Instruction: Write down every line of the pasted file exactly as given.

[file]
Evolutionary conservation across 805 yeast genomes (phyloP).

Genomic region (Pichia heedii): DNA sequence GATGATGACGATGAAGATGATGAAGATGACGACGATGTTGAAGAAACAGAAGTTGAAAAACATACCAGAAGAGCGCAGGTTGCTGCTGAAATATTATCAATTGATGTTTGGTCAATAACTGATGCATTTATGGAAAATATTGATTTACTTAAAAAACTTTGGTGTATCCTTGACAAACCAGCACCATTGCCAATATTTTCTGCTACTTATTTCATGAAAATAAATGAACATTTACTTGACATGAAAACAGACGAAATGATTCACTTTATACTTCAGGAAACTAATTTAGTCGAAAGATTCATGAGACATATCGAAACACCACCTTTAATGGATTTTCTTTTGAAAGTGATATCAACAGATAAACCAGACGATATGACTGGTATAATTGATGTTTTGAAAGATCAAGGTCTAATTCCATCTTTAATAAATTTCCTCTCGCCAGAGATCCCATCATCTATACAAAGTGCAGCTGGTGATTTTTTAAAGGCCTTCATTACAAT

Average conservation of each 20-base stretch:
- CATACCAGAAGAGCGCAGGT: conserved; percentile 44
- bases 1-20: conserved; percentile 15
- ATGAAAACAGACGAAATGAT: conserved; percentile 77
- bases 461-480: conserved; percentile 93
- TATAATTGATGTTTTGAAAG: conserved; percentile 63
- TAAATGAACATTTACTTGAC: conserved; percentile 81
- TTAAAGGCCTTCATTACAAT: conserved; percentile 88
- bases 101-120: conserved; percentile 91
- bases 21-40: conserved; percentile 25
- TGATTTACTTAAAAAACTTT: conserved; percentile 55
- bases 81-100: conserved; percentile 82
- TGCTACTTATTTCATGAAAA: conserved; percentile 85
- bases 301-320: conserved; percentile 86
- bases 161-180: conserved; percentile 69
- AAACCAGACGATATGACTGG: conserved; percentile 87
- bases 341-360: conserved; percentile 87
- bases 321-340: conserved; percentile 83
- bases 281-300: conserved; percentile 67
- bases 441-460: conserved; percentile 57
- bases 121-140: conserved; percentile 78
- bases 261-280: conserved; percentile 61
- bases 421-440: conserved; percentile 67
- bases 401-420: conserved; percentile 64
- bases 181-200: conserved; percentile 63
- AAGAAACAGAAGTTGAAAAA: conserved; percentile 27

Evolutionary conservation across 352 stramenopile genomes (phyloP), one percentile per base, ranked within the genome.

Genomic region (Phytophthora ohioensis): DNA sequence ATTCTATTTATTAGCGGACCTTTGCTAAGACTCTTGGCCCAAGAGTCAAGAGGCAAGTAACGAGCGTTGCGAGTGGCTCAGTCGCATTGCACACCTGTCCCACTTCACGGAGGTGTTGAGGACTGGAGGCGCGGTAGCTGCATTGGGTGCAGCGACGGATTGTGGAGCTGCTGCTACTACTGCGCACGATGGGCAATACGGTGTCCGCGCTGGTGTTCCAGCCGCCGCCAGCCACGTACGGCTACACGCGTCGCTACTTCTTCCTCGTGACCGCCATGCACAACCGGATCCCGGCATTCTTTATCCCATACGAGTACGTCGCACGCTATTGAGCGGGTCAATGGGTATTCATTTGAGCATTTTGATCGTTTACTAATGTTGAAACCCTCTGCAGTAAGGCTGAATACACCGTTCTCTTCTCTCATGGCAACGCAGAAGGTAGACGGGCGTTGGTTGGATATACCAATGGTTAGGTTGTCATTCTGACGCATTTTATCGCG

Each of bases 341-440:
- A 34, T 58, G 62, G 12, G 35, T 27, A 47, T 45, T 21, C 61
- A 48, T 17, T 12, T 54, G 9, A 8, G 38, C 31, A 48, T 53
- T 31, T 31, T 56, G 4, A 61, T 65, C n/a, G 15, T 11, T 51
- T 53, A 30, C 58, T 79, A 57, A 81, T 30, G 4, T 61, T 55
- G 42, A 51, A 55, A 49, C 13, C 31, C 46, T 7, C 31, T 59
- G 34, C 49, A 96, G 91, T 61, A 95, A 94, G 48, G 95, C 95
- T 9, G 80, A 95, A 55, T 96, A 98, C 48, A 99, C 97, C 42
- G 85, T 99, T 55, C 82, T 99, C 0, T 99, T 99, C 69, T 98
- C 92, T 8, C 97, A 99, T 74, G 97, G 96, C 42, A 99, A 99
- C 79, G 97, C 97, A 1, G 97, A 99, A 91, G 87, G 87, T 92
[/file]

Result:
Evolutionary conservation across 805 yeast genomes (phyloP).

Genomic region (Pichia heedii): DNA sequence GATGATGACGATGAAGATGATGAAGATGACGACGATGTTGAAGAAACAGAAGTTGAAAAACATACCAGAAGAGCGCAGGTTGCTGCTGAAATATTATCAATTGATGTTTGGTCAATAACTGATGCATTTATGGAAAATATTGATTTACTTAAAAAACTTTGGTGTATCCTTGACAAACCAGCACCATTGCCAATATTTTCTGCTACTTATTTCATGAAAATAAATGAACATTTACTTGACATGAAAACAGACGAAATGATTCACTTTATACTTCAGGAAACTAATTTAGTCGAAAGATTCATGAGACATATCGAAACACCACCTTTAATGGATTTTCTTTTGAAAGTGATATCAACAGATAAACCAGACGATATGACTGGTATAATTGATGTTTTGAAAGATCAAGGTCTAATTCCATCTTTAATAAATTTCCTCTCGCCAGAGATCCCATCATCTATACAAAGTGCAGCTGGTGATTTTTTAAAGGCCTTCATTACAAT

Average conservation of each 20-base stretch:
- CATACCAGAAGAGCGCAGGT: conserved; percentile 44
- bases 1-20: conserved; percentile 15
- ATGAAAACAGACGAAATGAT: conserved; percentile 77
- bases 461-480: conserved; percentile 93
- TATAATTGATGTTTTGAAAG: conserved; percentile 63
- TAAATGAACATTTACTTGAC: conserved; percentile 81
- TTAAAGGCCTTCATTACAAT: conserved; percentile 88
- bases 101-120: conserved; percentile 91
- bases 21-40: conserved; percentile 25
- TGATTTACTTAAAAAACTTT: conserved; percentile 55
- bases 81-100: conserved; percentile 82
- TGCTACTTATTTCATGAAAA: conserved; percentile 85
- bases 301-320: conserved; percentile 86
- bases 161-180: conserved; percentile 69
- AAACCAGACGATATGACTGG: conserved; percentile 87
- bases 341-360: conserved; percentile 87
- bases 321-340: conserved; percentile 83
- bases 281-300: conserved; percentile 67
- bases 441-460: conserved; percentile 57
- bases 121-140: conserved; percentile 78
- bases 261-280: conserved; percentile 61
- bases 421-440: conserved; percentile 67
- bases 401-420: conserved; percentile 64
- bases 181-200: conserved; percentile 63
- AAGAAACAGAAGTTGAAAAA: conserved; percentile 27

Evolutionary conservation across 352 stramenopile genomes (phyloP), one percentile per base, ranked within the genome.

Genomic region (Phytophthora ohioensis): DNA sequence ATTCTATTTATTAGCGGACCTTTGCTAAGACTCTTGGCCCAAGAGTCAAGAGGCAAGTAACGAGCGTTGCGAGTGGCTCAGTCGCATTGCACACCTGTCCCACTTCACGGAGGTGTTGAGGACTGGAGGCGCGGTAGCTGCATTGGGTGCAGCGACGGATTGTGGAGCTGCTGCTACTACTGCGCACGATGGGCAATACGGTGTCCGCGCTGGTGTTCCAGCCGCCGCCAGCCACGTACGGCTACACGCGTCGCTACTTCTTCCTCGTGACCGCCATGCACAACCGGATCCCGGCATTCTTTATCCCATACGAGTACGTCGCACGCTATTGAGCGGGTCAATGGGTATTCATTTGAGCATTTTGATCGTTTACTAATGTTGAAACCCTCTGCAGTAAGGCTGAATACACCGTTCTCTTCTCTCATGGCAACGCAGAAGGTAGACGGGCGTTGGTTGGATATACCAATGGTTAGGTTGTCATTCTGACGCATTTTATCGCG

Each of bases 341-440:
- A 34, T 58, G 62, G 12, G 35, T 27, A 47, T 45, T 21, C 61
- A 48, T 17, T 12, T 54, G 9, A 8, G 38, C 31, A 48, T 53
- T 31, T 31, T 56, G 4, A 61, T 65, C n/a, G 15, T 11, T 51
- T 53, A 30, C 58, T 79, A 57, A 81, T 30, G 4, T 61, T 55
- G 42, A 51, A 55, A 49, C 13, C 31, C 46, T 7, C 31, T 59
- G 34, C 49, A 96, G 91, T 61, A 95, A 94, G 48, G 95, C 95
- T 9, G 80, A 95, A 55, T 96, A 98, C 48, A 99, C 97, C 42
- G 85, T 99, T 55, C 82, T 99, C 0, T 99, T 99, C 69, T 98
- C 92, T 8, C 97, A 99, T 74, G 97, G 96, C 42, A 99, A 99
- C 79, G 97, C 97, A 1, G 97, A 99, A 91, G 87, G 87, T 92